It can be super annoying when your five year old, or even six or seven year old child talks like a baby. How can you respond to baby talk in an older child? Here’s why kids sometimes resort to talking like a baby as well as tips and ideas about how to handle it when your big kid goes back to baby talk.
First – Why do older kids regress to using baby talk?
Why does your 6 year old (or even 10 year old) talk like a baby? It could be a number of reasons, and mostly it’s annoying, but not a huge concern.
First off, rule out health issues:
If this is a regression in the sense that it’s not that your child is choosing to talk like a baby, but instead your child was speaking clearly a few months before but their speach is becoming harder to understand, you may wish to check with your doctor to rule out a hearing issue or some other cause.
If the baby talk is accompanied by other regression behavior like bed wetting or other signs of anxiety you also may wish to talk to a professional in case the baby talk is a sign of trauma or mental health issues.
Baby talk for attention:
Kids may use baby talk to get attention they need but are unskilled at asking for. Kids (and adults for that matter) don’t always know how to say, “Hey, I’m feeling kind of lonely lately and I’d sure like some extra time with you.” Instead some kids try using baby talk to be ‘cute and innocent’ and garner the positive attention they associate with it.
While the baby talk itself might be annoying, the ask for attention is real. You don’t have to reinforce the baby talk by responding to it with praise and snuggles, but look for other times when you can add in that extra hug or a few more minutes to talk. You can find many ideas for adding loving moments to your days in Becky Bailey’s I Love You Rituals.
Baby talk during times of change or transition
Sometimes kids start baby talk when they have a life change going on – maybe a new sibling, the start of a school year, or even just a growth phase when they can sense that they’re getting bigger and learning more skills for independence. It can be a way to ‘touch base’ and check, “Am I still loved? Am I still allowed to be little?”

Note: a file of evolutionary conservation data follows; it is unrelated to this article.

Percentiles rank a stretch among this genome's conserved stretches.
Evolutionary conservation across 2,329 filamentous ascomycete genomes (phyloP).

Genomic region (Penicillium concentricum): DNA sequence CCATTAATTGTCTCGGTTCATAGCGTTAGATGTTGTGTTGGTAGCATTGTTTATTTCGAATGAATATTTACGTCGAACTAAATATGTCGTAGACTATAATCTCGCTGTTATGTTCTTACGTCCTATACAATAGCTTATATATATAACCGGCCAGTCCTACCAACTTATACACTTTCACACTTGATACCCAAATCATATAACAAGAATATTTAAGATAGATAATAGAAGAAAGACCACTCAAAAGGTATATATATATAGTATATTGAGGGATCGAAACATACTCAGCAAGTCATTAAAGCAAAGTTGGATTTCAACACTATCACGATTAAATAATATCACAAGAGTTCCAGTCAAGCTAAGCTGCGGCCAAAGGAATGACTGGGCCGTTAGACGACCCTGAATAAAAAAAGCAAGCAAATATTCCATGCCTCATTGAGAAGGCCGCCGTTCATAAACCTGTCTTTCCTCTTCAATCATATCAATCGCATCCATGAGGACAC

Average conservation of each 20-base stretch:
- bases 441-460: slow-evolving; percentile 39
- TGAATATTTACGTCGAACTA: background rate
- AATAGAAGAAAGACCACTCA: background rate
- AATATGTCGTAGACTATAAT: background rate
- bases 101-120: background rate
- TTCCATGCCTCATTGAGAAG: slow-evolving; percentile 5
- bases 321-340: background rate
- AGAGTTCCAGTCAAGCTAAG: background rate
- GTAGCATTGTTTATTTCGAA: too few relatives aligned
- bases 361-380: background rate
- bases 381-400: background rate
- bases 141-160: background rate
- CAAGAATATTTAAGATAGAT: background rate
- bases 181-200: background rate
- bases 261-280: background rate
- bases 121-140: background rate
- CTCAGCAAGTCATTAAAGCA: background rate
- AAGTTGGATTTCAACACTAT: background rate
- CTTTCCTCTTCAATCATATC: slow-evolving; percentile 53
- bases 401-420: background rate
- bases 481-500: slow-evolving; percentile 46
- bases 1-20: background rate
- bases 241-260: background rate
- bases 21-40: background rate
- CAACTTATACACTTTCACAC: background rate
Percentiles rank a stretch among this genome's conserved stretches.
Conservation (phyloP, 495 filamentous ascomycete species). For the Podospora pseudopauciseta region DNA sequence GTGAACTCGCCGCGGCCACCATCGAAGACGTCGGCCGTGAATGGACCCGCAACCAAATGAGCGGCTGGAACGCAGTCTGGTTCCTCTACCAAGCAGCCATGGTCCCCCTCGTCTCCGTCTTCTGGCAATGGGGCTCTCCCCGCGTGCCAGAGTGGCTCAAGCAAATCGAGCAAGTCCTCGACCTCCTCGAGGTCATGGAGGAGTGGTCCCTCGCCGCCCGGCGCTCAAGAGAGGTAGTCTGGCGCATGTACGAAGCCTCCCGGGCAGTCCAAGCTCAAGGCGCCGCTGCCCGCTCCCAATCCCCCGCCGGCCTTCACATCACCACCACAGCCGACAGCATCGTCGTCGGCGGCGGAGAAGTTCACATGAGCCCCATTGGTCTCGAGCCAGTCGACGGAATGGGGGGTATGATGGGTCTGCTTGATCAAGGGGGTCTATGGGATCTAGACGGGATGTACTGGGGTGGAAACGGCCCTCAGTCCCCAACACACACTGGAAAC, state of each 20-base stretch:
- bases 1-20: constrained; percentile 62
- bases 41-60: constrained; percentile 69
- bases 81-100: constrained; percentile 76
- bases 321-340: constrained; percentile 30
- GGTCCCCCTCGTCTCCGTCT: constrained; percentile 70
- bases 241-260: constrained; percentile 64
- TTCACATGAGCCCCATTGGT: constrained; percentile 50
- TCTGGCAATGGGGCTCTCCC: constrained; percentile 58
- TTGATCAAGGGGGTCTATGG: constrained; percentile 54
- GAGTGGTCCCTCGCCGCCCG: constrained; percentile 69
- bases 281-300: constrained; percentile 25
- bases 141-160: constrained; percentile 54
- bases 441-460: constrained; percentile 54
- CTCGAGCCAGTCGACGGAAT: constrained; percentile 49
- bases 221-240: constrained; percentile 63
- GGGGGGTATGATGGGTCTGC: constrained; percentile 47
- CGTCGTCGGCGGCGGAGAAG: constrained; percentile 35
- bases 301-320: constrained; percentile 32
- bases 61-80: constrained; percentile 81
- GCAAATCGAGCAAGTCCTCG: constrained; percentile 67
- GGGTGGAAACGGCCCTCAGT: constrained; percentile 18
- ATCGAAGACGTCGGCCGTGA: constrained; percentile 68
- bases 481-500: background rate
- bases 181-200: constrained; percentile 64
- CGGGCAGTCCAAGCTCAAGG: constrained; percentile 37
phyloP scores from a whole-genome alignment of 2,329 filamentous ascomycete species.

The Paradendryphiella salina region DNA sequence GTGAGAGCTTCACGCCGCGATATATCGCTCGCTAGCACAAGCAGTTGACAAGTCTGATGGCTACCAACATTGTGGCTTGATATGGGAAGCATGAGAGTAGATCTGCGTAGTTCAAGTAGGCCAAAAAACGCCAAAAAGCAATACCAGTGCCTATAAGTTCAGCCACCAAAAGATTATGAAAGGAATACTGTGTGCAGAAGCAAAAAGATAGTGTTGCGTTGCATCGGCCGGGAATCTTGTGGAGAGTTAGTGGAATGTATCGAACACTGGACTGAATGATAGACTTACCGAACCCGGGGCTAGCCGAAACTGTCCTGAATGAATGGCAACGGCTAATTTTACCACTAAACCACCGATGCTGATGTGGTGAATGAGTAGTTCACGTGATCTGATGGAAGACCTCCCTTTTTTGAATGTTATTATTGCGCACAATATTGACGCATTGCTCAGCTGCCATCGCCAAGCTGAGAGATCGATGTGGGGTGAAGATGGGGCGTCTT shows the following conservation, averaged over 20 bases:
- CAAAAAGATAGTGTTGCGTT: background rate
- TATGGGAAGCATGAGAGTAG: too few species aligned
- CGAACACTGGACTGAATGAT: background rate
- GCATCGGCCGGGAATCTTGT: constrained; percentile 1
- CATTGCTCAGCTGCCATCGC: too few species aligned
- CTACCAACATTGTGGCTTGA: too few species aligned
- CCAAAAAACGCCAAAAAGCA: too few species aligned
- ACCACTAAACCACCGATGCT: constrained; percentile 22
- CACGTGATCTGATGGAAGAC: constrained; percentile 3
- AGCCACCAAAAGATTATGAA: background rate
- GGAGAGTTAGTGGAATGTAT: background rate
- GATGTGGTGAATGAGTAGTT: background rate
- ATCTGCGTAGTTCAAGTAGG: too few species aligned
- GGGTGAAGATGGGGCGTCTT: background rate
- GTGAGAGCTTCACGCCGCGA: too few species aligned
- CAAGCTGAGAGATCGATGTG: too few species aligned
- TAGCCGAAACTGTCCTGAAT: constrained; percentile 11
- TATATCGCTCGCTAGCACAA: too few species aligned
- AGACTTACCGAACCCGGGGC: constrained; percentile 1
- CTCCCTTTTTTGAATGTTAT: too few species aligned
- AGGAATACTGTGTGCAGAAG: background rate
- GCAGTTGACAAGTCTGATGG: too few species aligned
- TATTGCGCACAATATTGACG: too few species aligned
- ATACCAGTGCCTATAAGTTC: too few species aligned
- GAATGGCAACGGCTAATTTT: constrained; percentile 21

If you feel like this is what’s happening a few ideas to help the transition are:
- Talk about what’s going on. For some children drawing a story about the events can really help (even stick figures are fine).
- Reminisce together, looking at photos, telling stories. This is particularly effective when the change is the introduction of a new baby to the family. Older siblings enjoy hearing about what they were like as a baby and hearing you talk about how they were snuggled and cared for like their new sibling.
- Instead of asking for a “big kid voice” you can say, “We can talk about this when you use your 6 year old voice.” (or 7 year old, 8 year old etc.)
Answering a Reader Question – How to Respond to Baby Talk in Older Child?
My son and his cousin are best friends (he’s 7, she’s 8). When they get together they get into this really annoying baby talk that they talk in. It seems to fuel them being rude to others around them and they kind of get stuck in the baby talk mode once apart too and will try talking in that voice to us as parents. It drives us all nuts.
Is there anything I can do aside from just keep asking them to speak to me in a normal voice?
Here are some answers about baby talk from Bounceback Parents – please add your own in the comments!
- Recognize when they use their normal voice. In our family aside from asking for a normal voice from the kids when they’re talking to us, something that’s been key is to recognize when they ARE using that normal voice, especially when they use it without prompting, “Hey, thanks, your voice is so much easier for me to understand when you talk to me in this nice normal tone.” ~Alissa
- Decide what to make an issue of. Kids using baby talk to play together? Not an issue. Being rude? Issue. Make sure they know the difference. All my kids are either going through or have been through the “playing babies” stage – its a real favorite game around that age. Drives adults crazy but the kids love it. Draw attention to the fact that “real” babies are cute and affectionate, not rude. As far as carrying it on after goes, I’d try, “you’re in a shared room now, so use proper voice. You want to keep playing babies, I’m happy for you to do that in your room.” ~Sarah
- The more it gets a rise out of you the more he’ll do it. Be unaffected and firm in only responding to a respectful voice. State your limit : “I can see you’re having fun with that voice. When you use your normal voice I’m happy to talk with you.” No shaming or threats. Then stick to it. He’s old enough to only need the limit stated once. Any inkling that he is getting under your skin and he has the power; you’re back to square 1. Be unaffected and unconcerned, kind but firm in your limit. ~Shana
- Ignore the annoying behavior and praise the heck out of desired behavior! ~Jessica
Join the Conversation
If you have experience or helpful ideas on what to do to keep yourself from going batty when your child talks in a baby voice, please leave your comments or links to ideas!
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